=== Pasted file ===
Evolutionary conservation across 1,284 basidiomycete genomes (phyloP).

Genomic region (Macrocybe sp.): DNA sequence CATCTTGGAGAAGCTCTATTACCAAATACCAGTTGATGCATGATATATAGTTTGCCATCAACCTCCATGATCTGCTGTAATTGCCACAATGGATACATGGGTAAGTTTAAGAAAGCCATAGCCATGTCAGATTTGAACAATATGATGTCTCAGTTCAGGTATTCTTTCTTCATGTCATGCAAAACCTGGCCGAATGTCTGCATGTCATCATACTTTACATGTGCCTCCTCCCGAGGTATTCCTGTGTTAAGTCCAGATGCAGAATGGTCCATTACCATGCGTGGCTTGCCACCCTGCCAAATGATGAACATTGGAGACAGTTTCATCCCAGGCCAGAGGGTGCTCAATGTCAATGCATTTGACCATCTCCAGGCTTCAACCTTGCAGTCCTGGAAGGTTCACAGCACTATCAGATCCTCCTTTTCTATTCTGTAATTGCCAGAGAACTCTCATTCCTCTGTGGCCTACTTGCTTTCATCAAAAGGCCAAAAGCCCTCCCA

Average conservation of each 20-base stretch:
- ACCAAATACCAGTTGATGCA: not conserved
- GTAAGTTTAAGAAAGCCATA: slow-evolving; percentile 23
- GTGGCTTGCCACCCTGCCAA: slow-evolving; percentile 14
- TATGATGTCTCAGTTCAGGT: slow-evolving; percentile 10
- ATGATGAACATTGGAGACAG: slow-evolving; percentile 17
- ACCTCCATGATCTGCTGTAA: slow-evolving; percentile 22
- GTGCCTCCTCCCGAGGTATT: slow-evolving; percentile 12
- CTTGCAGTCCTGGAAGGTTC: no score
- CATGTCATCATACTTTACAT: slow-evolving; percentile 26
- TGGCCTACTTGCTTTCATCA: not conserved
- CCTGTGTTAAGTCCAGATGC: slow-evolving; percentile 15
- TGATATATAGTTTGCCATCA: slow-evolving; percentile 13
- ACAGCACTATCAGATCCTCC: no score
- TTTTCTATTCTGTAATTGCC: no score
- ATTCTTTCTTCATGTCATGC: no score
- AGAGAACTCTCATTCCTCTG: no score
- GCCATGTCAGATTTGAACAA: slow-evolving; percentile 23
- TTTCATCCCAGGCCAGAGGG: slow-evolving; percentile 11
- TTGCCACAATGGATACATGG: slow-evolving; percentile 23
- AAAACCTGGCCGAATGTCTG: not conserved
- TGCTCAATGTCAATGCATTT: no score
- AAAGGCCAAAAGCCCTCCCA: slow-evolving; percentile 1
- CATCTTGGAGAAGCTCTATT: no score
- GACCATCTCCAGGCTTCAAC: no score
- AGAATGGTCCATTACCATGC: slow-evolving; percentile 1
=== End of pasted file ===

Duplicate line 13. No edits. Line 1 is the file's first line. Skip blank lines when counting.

- TGGCCTACTTGCTTTCATCA: not conserved